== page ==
Exactly one hour later, to the exact second that you slid into sleep, your father comes up to check on the kids, and he sees you with the rosary tangled in your fingers, and he silently goes downstairs and gets your mother, whose hands are soapy as she turns toward him questioningly from the sink, but she knows him, and she rinses her hands and dries them on that old blue towel, and she comes upstairs too, and they stand over your bed for a few minutes, in the moonlight. Neither of them says a word, but they never forget those few moments, and even now sometimes, for no reason at all, all these years later, one of them remembers, and says something quietly to the other, and they both smile and feel a pang of joy and glory and sorrow. As it was in the beginning is now, and ever shall be, world without end, amen.

  

The Things We Remember Best

 

The things that we remember the best, the things that matter the most to us when we remember them, are the slightest things, by the measurement of the world; but they are not slight at all. 

They are so huge and crucial and holy that we do not yet have words big enough to fit them, and have to resort to hints and intimations to even get anywhere close.

—from the book Eight Whopping Lies and Other Stories of Bruised Grace

Listen to Your Own True Self

One thing I have learned as a dad and a husband is that no one listens to me, and they ought not to, either. You ought to listen to your own true self. I can maybe help you tiptoe a little closer to that self by sharing stories that matter, but if you are too cool to play today, swell. I suggest that the sooner you wake up and get it that there actually is a wild grace and defiant courage in people, and there actually are stories that save and change lives, and that there is a lot more going on here than we can ever find words for, and that love and attentiveness and creativity are real and wild and immanent, the cooler and wilder a life you will enjoy while you have such a priceless and inexplicable thing as a life, which goes by awfully fast, my friend.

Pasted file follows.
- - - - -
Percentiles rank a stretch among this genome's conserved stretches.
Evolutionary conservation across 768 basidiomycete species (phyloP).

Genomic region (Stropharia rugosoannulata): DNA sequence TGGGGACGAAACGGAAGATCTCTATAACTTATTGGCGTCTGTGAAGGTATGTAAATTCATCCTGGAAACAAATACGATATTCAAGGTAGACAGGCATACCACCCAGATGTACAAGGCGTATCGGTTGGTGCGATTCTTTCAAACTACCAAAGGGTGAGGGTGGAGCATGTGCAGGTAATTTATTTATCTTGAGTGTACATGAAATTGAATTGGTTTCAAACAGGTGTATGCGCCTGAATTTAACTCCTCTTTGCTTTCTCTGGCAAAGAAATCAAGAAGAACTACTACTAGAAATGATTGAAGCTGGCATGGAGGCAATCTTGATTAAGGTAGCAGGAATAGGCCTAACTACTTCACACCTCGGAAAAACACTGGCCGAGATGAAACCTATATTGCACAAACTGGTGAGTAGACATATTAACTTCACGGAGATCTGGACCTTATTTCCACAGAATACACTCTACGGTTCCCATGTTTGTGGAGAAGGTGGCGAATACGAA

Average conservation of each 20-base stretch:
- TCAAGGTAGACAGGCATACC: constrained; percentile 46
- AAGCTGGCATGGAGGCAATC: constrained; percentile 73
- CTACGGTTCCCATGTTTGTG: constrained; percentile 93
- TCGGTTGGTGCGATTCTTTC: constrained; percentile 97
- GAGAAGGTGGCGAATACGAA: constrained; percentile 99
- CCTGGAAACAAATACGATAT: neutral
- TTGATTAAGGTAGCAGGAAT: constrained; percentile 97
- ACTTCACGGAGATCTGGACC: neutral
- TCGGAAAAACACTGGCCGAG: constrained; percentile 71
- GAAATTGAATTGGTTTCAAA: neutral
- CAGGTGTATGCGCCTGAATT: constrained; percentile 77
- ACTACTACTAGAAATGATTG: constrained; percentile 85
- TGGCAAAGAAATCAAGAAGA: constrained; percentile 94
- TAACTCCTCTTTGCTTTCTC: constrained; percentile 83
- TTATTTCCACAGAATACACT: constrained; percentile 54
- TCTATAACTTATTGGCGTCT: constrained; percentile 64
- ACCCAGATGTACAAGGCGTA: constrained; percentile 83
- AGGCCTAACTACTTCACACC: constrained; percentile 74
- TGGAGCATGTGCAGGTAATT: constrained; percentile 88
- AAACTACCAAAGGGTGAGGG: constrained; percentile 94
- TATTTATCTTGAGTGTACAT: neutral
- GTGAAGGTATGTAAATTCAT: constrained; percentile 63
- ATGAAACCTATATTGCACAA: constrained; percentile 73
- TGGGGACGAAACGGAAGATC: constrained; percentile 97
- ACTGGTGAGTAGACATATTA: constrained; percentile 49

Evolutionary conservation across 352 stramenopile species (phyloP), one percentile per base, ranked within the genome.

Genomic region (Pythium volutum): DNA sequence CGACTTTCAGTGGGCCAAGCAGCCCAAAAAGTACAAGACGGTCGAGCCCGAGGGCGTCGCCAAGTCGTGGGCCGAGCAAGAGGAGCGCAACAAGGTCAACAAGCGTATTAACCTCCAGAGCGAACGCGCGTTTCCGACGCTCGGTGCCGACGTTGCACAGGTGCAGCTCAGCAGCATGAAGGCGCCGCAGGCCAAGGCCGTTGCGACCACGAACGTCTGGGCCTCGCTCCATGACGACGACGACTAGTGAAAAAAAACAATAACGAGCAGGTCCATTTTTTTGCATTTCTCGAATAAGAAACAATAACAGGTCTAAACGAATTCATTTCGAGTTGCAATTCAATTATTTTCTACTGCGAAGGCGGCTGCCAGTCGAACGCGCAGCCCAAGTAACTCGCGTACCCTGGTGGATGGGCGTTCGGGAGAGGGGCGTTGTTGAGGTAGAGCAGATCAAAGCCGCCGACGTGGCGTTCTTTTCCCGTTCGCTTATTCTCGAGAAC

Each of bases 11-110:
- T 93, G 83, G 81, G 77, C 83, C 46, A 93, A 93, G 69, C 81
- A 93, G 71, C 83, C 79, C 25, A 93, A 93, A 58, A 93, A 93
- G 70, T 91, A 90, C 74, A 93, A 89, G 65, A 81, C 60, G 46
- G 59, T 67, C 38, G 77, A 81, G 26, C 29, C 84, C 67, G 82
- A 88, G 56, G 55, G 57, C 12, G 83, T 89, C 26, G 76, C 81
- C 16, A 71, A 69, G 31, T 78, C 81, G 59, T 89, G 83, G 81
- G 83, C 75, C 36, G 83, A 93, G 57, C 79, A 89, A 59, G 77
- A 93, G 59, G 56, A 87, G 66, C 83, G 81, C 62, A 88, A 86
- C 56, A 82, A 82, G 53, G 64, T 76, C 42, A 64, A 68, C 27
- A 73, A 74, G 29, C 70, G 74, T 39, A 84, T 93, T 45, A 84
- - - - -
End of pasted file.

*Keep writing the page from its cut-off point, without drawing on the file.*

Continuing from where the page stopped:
Believe me, I know.

—from the book Eight Whopping Lies and Other Stories of Bruised Grace

Perhaps Even Today

 

Very elderly men and women will, without the slightest discomfort, hold hands, often both hands, with every single person who stands next to them and talks to them and listens to them, and the first time I noticed this I thought maybe it was for personal safety and security reasons, like being worried about toppling, but the more I noticed it the more it seemed to me that very elderly men and women have stripped away all self-consciousness and worry about what other people might think, and they take a deep honest genuine pleasure in touching their fellow beings, and being touched, and they know better than anyone else how ancient and holy and moving it is to touch and be touched, and they are going to touch and be touched as much as possible in the time granted them to touch and be touched; which seemed to me, as I strolled away from the wedding reception late that evening, arm in arm with the woman I like best, immensely wise, and something to aspire to, perhaps even today, perhaps as soon as you finish reading these words. 

—from the book Eight Whopping Lies and Other Stories of Bruised Grace

Because It's Hard

I was in a monastery the other day and got to talking to a monk who, when I asked him why he was a monk, why he volunteered for a job liable to loneliness, a commitment to an idea no one can ever prove or document, a task that entails years of labor in the belief that somehow washing dishes and cutting grass and listening to pain and chanting in chapel matters in the long scheme of things, said, because it’s hard.

—from the book Eight Whopping Lies and Other Stories of Bruised Grace

Meeting God in the Upper Room